Cerebral and uncompromising, the noted psychiatrist-pianist Denny Zeitlin used the material on his new MaxJazz disc “Slickrock” to fill the bulk of his 70-minute opening set at the Jazz Bakery. Most of the time was spent in dialogue with bassist Buster Williams as Matt Wilson providing a swinging rhythm. A spectacular finale allowed Wilson to explode in cahoots with his bandmates; they went wild — without being playful — and maintained an elevated level of communion.
Zeitlin has recorded sporadically over the course of 40 years, and his current trio, which made “Slickrock” with him, may well understand his compositional and improvisational techniques best.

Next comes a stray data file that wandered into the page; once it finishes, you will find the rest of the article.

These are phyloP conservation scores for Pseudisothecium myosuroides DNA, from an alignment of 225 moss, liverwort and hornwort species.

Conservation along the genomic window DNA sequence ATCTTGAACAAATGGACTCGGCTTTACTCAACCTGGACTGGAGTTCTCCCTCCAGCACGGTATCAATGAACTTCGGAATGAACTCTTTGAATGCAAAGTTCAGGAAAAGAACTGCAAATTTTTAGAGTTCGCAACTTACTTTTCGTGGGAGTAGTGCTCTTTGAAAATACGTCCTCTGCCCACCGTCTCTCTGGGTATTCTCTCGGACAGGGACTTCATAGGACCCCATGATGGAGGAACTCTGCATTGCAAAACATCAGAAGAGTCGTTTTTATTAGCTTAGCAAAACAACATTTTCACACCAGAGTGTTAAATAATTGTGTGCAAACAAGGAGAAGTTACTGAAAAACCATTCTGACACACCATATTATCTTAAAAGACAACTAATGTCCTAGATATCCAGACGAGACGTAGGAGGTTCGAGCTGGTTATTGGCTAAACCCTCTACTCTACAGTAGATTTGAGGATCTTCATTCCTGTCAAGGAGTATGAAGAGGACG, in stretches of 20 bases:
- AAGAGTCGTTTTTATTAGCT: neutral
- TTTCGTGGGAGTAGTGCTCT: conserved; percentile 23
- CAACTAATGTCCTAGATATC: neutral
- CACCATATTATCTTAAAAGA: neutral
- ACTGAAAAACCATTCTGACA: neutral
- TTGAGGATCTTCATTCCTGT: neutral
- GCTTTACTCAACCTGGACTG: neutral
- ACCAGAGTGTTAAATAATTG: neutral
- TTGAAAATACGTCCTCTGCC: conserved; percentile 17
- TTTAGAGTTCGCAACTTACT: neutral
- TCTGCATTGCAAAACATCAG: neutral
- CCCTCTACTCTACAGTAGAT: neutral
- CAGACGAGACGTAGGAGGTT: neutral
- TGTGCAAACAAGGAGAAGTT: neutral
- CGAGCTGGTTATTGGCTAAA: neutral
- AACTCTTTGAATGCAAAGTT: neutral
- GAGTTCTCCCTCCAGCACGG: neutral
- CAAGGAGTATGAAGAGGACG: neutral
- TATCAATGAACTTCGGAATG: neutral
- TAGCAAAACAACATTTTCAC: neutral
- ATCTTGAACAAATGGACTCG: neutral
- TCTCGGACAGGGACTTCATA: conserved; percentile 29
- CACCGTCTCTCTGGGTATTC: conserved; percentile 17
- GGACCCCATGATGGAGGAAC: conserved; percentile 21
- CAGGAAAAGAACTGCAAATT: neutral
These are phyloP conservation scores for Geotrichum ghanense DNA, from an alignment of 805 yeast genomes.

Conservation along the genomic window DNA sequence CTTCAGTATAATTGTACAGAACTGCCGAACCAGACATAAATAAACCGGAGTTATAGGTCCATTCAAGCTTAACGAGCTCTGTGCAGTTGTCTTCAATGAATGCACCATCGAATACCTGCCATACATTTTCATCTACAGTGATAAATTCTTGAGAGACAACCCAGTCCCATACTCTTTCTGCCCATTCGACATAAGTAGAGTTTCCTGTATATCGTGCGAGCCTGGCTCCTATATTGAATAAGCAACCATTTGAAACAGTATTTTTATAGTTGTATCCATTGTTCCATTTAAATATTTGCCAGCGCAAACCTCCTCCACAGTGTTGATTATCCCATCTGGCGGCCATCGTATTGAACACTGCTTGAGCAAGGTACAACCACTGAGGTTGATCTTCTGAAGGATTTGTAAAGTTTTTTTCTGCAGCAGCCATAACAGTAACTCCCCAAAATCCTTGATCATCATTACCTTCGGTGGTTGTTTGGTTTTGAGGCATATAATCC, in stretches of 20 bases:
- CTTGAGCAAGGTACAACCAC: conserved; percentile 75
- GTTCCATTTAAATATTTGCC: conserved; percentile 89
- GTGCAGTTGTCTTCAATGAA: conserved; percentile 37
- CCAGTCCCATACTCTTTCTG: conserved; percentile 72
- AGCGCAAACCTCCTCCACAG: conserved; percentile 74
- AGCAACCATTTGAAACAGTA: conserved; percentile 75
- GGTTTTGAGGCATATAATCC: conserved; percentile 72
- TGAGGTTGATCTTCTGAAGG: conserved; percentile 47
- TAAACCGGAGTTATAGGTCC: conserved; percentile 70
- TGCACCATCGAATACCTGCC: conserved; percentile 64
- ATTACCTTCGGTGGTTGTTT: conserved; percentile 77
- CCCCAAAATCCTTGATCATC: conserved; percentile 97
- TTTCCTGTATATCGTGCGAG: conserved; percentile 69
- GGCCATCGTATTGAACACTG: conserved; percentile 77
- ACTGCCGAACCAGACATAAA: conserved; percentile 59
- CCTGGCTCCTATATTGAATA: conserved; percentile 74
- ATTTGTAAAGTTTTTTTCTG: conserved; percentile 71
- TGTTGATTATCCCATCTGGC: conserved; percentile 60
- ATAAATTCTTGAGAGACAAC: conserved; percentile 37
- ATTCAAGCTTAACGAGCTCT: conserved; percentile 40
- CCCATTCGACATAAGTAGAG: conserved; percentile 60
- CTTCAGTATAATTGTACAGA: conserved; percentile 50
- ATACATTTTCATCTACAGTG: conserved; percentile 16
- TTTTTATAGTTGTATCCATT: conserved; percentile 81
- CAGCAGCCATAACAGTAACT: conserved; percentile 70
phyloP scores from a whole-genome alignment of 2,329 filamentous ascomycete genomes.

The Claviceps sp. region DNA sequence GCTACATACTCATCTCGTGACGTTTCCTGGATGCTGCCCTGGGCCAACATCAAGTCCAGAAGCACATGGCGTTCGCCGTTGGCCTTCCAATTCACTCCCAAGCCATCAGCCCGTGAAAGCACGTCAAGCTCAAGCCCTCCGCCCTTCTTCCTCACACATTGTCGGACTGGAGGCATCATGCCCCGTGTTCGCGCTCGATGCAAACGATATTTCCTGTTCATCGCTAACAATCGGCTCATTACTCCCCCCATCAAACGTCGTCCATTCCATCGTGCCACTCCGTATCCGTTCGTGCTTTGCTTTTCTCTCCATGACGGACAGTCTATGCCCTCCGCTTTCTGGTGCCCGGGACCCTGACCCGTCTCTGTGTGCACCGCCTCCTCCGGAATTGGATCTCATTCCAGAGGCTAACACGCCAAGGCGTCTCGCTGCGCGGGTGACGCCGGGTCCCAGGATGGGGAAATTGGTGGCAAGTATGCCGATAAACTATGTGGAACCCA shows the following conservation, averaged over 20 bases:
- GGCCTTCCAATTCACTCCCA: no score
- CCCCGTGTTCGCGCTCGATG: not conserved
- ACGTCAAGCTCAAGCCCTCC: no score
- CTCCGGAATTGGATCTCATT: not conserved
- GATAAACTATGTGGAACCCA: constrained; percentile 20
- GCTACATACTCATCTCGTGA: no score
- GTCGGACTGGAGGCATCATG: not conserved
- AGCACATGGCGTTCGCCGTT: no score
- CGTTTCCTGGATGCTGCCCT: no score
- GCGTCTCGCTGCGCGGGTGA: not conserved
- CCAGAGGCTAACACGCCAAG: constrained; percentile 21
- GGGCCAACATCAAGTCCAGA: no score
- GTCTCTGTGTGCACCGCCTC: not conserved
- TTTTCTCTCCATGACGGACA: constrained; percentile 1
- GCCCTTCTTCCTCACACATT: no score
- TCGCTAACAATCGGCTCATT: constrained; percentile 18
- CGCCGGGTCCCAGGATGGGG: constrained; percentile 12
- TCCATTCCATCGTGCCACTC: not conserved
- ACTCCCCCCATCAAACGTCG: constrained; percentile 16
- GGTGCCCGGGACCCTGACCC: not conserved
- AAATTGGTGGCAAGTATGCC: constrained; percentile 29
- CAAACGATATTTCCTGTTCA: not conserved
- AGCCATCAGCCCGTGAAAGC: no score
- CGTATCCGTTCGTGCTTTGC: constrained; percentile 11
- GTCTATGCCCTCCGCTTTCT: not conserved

He enjoys mood setters and Rachmaninoff-like runs, dramatic chordings and rests that either abruptly break up a piece or ease his way into another figure. Williams complements Zeitlin with fat, rounded notes drawn out by sliding on a bass string from one root note to the next, again leaving gaps of silence for Zeitlin to counter with a dramatic phrase.
The trio reached back in the song bag for a few oldies: Wayne Shorter’s “ESP,” which Zeitlin filled with surprise passages and forceful energy, and his own “Quiet Now,” a gorgeously lyrical tune that Bill Evans performed regularly during the last 15 years of his life.
Zeitlin closed with a four-movement piece inspired by a mountain biking experience in Utah that evoked thoughts of daybreak, danger and determination; for a good 15 minutes, Zeitlin and company visited a career’s worth of musical colors.